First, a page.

30 years, over 200 issues, 30 trade paperback collections plus 3 stand-alone graphic novels, and frequent crossovers with one of the most beloved franchises of all time. That is the legacy of Usagi Yojimbo. The series follows Miyamoto Usagi, a masterless samurai (ronin) who wanders the land on a warrior’s pilgrimage (musha shugyō). The time period takes place near the beginning of Japan’s Edo period, and the stories contain both real, historical elements and events mixed with fantastic folklore and mythology. It’s with all of these components that creator Stan Sakai built his initial story from the ground up, and 30 years later it’s that same world that continues to grow and flourish. And it all starts with an anthropomorphized rabbit samurai seeking shelter for the night.
“I remember that day well…”
The series initially started off as a handful of one-off books in 1984 with the comic publisher Fantagraphics. After 38 issues, it moved to Mirage Comics for another 16 issues and then moved to publisher Dark Horse where it’s been under ever since. With 30 years of stories, it can seem intimidating trying to find a point to jump on and start reading. With most other ongoing comic series, you can base the suggestion around your favorite creative teams, or which storyline is your favorite, or even which relaunch/reboot is in effect. But in this case, I would recommend the simplest solution: start from the beginning. Fantagraphics have re-released their issues in a large two-volume set, and Dark Horse is re-releasing their older collections in a larger format also; finally, for digital fans, the majority of the series is up on the Comixology app. Trust me, seeing the story beats that were planted even in the early-going makes the current storylines that much richer.
Usagi’s continued popularity can easily be credited to both the stories and characters. The entire series is known for both unique individual stories such as “The Green Persimmon”, where an innocuous sculpture holds the key to unraveling a conspiracy against the Shogunate; as well as several long-form storylines, one of the most notable being “Grasscutter”, a massive story arc that involves almost every character in the series to date in a race to claim a mythical sword. You’ll see the characters get older, retain scars or injuries from combat, witness the seasons change, fall in love and have children, etc. They grow and evolve, and move in and out of the stories as people do in real life.
Tying in with the character building is the painstaking attention to detail to its world. Almost every story has some form of a historical or mythological element that’s been exhaustively researched. These include details such as period-appropriate dress and behavior, how peasants would farm and raise crops, how lords would travel, the treatment of samurai from both upper and lower classes; they also include how demons, ghosts, and monsters such as yokai and kappa would look and behave according to Japanese folklore, and you even have the incorporation of famous fictional Japanese characters based on Lone Wolf and Cub, Zatoichi, and Toshiro Mifune’s samurai from Akira Kurosawa’s Yojimbo and Sanjuro. Sometimes if you look closely, you’ll also see more “modern” influences in the characters as well.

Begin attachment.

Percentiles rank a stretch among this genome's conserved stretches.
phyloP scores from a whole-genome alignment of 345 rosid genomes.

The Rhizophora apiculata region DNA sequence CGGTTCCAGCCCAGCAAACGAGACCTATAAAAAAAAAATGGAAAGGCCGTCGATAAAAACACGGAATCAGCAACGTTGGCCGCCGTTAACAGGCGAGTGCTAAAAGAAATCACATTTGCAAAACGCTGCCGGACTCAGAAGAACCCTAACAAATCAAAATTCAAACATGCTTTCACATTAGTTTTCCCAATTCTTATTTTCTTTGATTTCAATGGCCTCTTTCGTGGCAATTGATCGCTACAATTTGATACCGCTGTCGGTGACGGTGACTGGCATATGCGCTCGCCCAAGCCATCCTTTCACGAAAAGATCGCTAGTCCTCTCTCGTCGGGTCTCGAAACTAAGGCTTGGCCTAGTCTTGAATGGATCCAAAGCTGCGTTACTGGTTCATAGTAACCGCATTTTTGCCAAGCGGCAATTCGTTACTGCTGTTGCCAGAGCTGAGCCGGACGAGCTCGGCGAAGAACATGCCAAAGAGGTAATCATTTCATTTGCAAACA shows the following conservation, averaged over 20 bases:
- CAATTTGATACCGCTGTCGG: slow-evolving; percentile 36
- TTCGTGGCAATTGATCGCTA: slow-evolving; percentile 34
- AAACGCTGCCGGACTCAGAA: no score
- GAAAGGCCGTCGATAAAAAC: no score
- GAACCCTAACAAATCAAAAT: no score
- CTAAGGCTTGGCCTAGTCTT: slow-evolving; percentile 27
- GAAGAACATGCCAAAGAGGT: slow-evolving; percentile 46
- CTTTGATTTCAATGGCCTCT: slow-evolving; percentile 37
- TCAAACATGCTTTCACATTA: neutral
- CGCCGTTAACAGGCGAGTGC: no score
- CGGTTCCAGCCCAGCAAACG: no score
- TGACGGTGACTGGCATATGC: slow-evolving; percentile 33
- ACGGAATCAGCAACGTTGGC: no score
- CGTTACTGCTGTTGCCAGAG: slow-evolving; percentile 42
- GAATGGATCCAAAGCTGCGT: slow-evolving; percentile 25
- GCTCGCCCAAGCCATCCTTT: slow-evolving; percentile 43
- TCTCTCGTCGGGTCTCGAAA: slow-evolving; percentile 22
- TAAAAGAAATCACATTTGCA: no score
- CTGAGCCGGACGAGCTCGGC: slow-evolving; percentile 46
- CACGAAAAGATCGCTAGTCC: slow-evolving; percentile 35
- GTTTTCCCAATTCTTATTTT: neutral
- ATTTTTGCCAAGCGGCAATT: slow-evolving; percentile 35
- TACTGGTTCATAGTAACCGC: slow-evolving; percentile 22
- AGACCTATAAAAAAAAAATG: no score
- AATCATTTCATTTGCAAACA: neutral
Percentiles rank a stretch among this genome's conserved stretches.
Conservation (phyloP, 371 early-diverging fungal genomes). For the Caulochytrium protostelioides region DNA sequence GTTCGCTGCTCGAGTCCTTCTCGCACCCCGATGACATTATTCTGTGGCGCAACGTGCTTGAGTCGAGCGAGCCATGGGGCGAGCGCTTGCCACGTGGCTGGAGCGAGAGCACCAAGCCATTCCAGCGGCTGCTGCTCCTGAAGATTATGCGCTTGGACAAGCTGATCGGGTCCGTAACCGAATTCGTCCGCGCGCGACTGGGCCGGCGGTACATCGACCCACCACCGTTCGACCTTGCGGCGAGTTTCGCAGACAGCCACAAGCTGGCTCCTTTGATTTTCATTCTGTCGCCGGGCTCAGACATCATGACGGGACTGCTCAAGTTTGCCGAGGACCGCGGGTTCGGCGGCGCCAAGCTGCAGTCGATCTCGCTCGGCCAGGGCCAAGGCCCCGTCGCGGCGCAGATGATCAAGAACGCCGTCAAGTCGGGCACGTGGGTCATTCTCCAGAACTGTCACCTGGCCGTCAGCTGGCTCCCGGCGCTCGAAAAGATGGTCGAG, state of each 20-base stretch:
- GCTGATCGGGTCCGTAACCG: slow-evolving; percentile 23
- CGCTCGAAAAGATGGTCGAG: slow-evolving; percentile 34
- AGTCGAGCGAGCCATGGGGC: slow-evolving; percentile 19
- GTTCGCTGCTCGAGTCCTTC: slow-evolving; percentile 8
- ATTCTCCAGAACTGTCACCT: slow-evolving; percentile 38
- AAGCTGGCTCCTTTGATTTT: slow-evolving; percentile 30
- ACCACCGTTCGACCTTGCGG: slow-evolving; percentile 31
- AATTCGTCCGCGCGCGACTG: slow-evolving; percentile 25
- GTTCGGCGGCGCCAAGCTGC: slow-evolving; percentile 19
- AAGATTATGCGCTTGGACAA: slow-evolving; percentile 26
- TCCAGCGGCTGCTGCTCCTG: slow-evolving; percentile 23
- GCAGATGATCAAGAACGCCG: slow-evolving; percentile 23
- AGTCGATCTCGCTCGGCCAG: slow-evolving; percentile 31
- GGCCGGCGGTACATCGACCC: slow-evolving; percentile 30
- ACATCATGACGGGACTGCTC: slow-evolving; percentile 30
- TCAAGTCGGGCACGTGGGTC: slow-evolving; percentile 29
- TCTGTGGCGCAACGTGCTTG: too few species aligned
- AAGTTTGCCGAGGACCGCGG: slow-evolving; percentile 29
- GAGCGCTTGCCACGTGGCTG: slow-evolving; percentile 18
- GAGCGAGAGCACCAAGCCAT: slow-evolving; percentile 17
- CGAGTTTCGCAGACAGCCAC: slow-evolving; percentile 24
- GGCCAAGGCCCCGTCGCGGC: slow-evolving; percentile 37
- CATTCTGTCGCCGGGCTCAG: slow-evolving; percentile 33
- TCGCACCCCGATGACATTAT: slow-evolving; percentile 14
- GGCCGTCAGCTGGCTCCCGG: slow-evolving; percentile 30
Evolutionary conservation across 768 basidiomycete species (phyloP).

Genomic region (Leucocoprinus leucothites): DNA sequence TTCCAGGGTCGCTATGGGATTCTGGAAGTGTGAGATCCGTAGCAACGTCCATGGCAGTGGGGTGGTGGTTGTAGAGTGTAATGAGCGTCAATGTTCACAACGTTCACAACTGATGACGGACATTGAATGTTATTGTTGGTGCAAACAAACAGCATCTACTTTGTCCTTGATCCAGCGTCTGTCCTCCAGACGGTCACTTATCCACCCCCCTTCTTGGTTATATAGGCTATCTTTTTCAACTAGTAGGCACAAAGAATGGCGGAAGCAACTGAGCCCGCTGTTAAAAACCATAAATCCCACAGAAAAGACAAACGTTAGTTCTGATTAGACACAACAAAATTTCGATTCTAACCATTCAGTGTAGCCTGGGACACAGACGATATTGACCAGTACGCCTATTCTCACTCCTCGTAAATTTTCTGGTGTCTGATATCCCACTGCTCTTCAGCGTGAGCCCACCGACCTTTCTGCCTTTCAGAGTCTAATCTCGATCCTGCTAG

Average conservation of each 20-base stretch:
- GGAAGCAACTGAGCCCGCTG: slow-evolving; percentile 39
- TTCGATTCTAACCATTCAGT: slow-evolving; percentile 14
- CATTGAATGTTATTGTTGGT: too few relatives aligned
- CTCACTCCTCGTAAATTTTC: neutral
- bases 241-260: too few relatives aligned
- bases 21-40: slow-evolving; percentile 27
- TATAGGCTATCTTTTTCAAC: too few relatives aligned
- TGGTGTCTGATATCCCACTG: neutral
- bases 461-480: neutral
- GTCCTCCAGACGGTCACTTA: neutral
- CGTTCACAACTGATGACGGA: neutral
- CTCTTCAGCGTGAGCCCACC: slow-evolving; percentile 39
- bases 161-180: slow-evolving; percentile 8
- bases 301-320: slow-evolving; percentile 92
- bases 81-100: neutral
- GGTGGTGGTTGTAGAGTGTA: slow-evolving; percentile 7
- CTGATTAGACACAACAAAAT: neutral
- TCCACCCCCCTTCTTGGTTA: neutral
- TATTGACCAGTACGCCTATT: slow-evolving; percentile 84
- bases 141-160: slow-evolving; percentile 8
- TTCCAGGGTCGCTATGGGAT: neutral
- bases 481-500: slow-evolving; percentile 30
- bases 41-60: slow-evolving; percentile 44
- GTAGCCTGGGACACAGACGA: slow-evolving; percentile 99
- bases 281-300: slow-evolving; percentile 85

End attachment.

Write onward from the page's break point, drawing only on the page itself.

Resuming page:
What also makes the series even more impressive is the sheer consistency of it. Stan Sakai has been the artist and writer since the very beginning, with full creative control of everything involved. You can see the evolution of his craft, from backgrounds to character design to page and panel format. This is a creator-owned work in the truest sense of the word. That ownership has also allowed him to branch his character out however he chooses. Usagi has shown up in comics for other companies (Oni Press, Wizard Press, etc.) for many reasons: some for fun, other times for charity or to support a cause. Yet some of the biggest exposure given to Usagi was when he would crossover with characters from a comic created by Stan’s friends, and what was arguably the biggest pop culture phenomena of the time: Teenage Mutant Ninja Turtles. Stan and Turtles creator Peter Laird have been friends for years, with both of their comics starting around the same time. With that friendship came frequent collaboration, with both sets of characters periodically crossing over into each others’ comics, as well as Usagi and other characters from his universe showing up in two different iterations of the TMNT cartoons (both the 1987 and 2003 series).
That was actually my first exposure to Usagi, as I imagine it was for lots of other fans. When I was a kid, I was HUGE into TMNT. One summer, I was on vacation with my parents and I saw a comic shop. Needless to say, I made it a point to hightail it in there ASAP by any means necessary. By the front counter, I saw a trade paperback called Shell Shock. It was a collection of one-off stories of the Turtles from all different writers and artists, and one of the first stories in the book involved Leonardo being transported through time to feudal-era Japan, where he teamed up with an (at the time) unknown rabbit samurai (“The Treaty”). Per the editor’s notes, this wasn’t the first occurrence of time-travel between the two; and the banter between them proved that they were close friends and allies. Right from the jump it was one of my favorite stories in the collection, and still one of my favorite stories to date. Years later I would come across the Fantagraphics collection and my mind was blown that he had his own ongoing series the whole time. I bought the first 12 books right then and there and consequently devoured them in a full-day binge. From then on, I’ve been picking them up very year for the past 17 years. It’s one of the very few ongoing series that I’ve kept up with, the first one that I always refer people to when I talk about comics, and it’s a series that I’ll continue with until the very end of Usagi’s journey.